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Tree and stand light use efficiencies over a full rotation of single- and mixed-species Eucalyptus grandis and Acacia mangium plantations

Le Maire G., Nouvellon Y., Christina M., Ponzoni F.J., Gonçalves J.L.M., Bouillet J.P., Laclau J.P.. 2013. Forest Ecology and Management, 288 : p. 31-42.

Understanding the light absorption and light use efficiency of each species at the tree scale is essential to disentangle the effects of intra- and inter-species interactions on productivity in mixed-species forest plantations. A complete randomized block design was set up using Eucalyptus grandis (E) and Acacia mangium (A), which is a N2-fixing species, planted in monospecific stands (100A, 100E) and in additive (25A:100E, 50A:100E, 100A:100E) and replacement (50A:50E) mixtures. Tree size and biomass were monitored over the complete rotation (6 years). The absorbed photosynthetically active radiation (APAR) for each tree in the experiment was simulated over the full rotation with the MAESTRA model. Measurements of tree leaf area, leaf angle distributions, leaf area density, and leaf and soil optical properties were performed to parameterize this model. The APAR and the ratio of stem biomass increment divided by the APAR (which is a measure of the Light Use Efficiency [LUE] for stem production) were calculated at tree and plot scales for each year of the rotation. The LUE of the 100E stand increased with age until stabilizing at 4 years of age, while the LUE of the 100A stand decreased between 2 and 4 years of age and increased between the two last years of the rotation. Eucalyptus trees dominated Acacia trees in mixed plantations. The stratification of the canopy led to an increase of stand Leaf Area Index (LAI) and APAR compared to monospecific plantations. However, both Eucalyptus and Acacia LUE decreased at the end of the rotation in the mixed-species stands, with the decrease occurring more markedly in Acacia, and the final stem biomass of the stand was not enhanced in mixed-species plantations compared with the average of the pure stands. Our results indicate that a stratified canopy may offer the potential benefit of capturing more light in mixed-species forests, but this may be negated if another resource deficiency prevents trees from converting intercepted radiation into dry matter. Mixed-species plantations should be established at sufficiently rainfed sites to maximize LUE, and appropriate fertilizer regimes should be applied. (Résumé d'auteur)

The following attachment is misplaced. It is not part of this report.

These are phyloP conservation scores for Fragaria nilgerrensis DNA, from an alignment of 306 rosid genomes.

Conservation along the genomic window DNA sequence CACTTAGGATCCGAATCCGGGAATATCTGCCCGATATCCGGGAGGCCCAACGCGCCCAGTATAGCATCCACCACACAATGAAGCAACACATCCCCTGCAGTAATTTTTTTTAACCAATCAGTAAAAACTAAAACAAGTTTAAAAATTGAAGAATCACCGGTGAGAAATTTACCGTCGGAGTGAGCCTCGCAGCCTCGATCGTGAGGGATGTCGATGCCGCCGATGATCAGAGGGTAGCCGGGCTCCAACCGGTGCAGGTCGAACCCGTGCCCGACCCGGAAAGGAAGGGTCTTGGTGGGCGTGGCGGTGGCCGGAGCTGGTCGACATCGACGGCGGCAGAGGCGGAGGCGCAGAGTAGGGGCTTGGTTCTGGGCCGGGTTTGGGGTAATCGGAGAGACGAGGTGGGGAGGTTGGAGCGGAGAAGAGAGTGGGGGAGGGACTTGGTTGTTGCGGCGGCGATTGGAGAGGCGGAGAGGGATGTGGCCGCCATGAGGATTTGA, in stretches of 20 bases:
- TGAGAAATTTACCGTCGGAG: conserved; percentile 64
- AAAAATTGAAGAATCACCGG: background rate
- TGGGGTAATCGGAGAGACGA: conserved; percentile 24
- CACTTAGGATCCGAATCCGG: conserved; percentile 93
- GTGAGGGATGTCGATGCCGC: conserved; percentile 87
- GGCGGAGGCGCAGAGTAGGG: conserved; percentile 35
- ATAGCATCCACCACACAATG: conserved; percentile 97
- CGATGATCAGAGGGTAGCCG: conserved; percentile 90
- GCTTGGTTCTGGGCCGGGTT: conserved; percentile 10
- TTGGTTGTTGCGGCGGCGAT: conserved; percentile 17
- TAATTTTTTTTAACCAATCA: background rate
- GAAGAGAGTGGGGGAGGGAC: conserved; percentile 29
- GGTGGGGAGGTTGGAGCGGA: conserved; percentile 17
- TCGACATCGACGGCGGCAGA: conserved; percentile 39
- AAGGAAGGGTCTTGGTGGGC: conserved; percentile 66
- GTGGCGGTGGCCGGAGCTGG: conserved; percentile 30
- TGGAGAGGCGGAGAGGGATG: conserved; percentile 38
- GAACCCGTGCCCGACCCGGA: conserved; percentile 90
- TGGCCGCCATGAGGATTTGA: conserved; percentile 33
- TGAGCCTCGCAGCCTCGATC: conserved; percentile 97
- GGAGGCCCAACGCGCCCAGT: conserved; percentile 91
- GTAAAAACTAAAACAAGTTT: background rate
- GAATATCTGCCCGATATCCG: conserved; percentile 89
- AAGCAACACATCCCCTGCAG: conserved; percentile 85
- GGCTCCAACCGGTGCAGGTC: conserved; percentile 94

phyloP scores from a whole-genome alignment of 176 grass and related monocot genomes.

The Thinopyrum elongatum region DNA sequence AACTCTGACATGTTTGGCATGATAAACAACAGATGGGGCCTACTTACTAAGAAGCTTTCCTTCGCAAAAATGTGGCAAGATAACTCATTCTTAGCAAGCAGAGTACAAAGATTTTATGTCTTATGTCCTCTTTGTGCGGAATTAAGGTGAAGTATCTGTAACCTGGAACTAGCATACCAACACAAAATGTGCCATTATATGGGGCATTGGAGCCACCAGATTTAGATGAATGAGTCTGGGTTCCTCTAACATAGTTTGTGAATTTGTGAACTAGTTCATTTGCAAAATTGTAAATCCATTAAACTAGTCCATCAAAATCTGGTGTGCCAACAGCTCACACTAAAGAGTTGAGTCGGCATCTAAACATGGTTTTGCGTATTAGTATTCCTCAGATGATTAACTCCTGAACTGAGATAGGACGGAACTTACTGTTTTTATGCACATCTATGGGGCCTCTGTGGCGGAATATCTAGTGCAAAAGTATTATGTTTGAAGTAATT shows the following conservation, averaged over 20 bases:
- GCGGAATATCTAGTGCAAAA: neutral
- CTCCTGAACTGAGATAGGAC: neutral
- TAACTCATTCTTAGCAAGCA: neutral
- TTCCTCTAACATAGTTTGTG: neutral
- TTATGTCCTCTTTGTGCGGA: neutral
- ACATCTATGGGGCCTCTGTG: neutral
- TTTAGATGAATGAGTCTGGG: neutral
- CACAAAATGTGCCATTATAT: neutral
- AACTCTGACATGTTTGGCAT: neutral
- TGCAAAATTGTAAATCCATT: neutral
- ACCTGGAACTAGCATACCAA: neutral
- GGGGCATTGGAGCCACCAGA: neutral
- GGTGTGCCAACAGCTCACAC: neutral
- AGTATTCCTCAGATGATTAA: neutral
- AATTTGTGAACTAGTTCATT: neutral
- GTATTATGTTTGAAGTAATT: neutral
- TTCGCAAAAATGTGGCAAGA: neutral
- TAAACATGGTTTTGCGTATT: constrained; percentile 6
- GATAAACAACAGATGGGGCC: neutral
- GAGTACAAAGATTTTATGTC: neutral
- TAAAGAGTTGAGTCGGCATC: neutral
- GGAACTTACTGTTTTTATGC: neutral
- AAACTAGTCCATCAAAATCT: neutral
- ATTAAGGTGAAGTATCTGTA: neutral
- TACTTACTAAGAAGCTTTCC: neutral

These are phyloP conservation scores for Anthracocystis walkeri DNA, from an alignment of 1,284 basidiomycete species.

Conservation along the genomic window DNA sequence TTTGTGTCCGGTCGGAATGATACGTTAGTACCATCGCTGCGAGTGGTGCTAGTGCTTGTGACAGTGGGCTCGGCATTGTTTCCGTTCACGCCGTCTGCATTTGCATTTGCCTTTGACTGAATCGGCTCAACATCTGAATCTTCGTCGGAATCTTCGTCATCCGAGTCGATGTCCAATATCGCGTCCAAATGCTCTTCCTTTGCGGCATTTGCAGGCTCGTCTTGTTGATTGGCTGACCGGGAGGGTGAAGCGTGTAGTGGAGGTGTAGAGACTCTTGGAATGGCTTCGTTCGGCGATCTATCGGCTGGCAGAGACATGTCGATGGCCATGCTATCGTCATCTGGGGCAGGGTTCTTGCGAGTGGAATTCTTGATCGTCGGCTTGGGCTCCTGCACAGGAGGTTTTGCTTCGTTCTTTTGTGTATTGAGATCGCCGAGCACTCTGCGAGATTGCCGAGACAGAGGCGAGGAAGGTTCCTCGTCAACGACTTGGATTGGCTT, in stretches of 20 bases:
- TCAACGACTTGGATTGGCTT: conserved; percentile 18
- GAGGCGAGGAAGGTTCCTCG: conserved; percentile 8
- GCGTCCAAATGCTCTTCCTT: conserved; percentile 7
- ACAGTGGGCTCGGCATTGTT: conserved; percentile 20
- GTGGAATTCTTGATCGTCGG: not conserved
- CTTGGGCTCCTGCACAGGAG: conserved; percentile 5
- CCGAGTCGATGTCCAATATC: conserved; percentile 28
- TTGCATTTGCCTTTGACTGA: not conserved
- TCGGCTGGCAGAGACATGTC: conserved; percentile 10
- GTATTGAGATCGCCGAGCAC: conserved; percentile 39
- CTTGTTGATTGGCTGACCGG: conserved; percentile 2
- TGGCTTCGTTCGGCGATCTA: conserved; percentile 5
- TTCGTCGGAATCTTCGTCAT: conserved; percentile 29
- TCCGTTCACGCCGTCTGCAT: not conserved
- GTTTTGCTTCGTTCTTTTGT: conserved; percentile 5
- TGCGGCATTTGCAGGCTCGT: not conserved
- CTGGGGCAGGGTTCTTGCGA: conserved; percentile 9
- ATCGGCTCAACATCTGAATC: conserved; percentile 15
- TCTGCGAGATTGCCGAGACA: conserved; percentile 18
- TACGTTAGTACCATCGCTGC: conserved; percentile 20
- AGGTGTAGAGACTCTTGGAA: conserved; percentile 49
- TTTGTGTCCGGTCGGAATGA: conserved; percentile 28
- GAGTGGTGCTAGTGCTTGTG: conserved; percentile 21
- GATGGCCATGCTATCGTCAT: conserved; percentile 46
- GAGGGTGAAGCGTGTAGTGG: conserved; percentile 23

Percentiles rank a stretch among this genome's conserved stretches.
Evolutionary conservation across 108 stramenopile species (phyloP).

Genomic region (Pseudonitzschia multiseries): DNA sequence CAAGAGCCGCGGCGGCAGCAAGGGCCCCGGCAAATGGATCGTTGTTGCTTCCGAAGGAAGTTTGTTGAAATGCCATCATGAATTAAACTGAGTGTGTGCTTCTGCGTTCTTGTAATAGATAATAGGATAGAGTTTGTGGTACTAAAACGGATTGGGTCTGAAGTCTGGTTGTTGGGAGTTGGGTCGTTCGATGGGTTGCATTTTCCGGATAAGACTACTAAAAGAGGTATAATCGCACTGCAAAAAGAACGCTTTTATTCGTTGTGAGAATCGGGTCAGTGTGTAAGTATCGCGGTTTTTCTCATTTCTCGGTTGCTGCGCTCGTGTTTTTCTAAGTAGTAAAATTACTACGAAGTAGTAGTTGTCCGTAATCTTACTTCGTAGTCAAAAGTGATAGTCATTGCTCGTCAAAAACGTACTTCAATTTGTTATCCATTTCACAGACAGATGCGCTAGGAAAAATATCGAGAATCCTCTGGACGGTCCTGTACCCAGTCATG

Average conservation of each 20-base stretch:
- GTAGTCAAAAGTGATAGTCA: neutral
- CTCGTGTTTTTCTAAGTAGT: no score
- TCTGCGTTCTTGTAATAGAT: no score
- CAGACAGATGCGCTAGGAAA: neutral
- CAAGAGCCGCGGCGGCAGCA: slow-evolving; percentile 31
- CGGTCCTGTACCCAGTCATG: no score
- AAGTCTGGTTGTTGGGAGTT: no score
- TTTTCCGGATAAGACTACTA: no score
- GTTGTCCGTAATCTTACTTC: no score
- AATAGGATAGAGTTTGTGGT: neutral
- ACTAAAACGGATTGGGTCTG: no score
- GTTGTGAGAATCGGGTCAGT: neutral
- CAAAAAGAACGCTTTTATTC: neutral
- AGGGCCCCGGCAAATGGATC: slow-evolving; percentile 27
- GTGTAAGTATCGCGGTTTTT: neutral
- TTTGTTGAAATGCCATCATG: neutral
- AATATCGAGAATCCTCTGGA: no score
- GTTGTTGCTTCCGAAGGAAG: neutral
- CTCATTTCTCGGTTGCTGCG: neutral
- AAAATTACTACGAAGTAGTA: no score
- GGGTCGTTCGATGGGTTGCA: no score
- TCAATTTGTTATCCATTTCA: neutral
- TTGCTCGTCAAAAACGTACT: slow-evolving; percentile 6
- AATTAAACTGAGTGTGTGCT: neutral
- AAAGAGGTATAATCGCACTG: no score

Mots-clés : biomasse; anatomie végétale; physiologie végétale; efficacité; absorption; lumière; culture en mélange; monoculture; modélisation des cultures; modèle mathématique; plantation forestière; acacia mangium; eucalyptus grandis; sao paulo

Thématique : Production forestière; Méthodes mathématiques et statistiques; Physiologie végétale : croissance et développement

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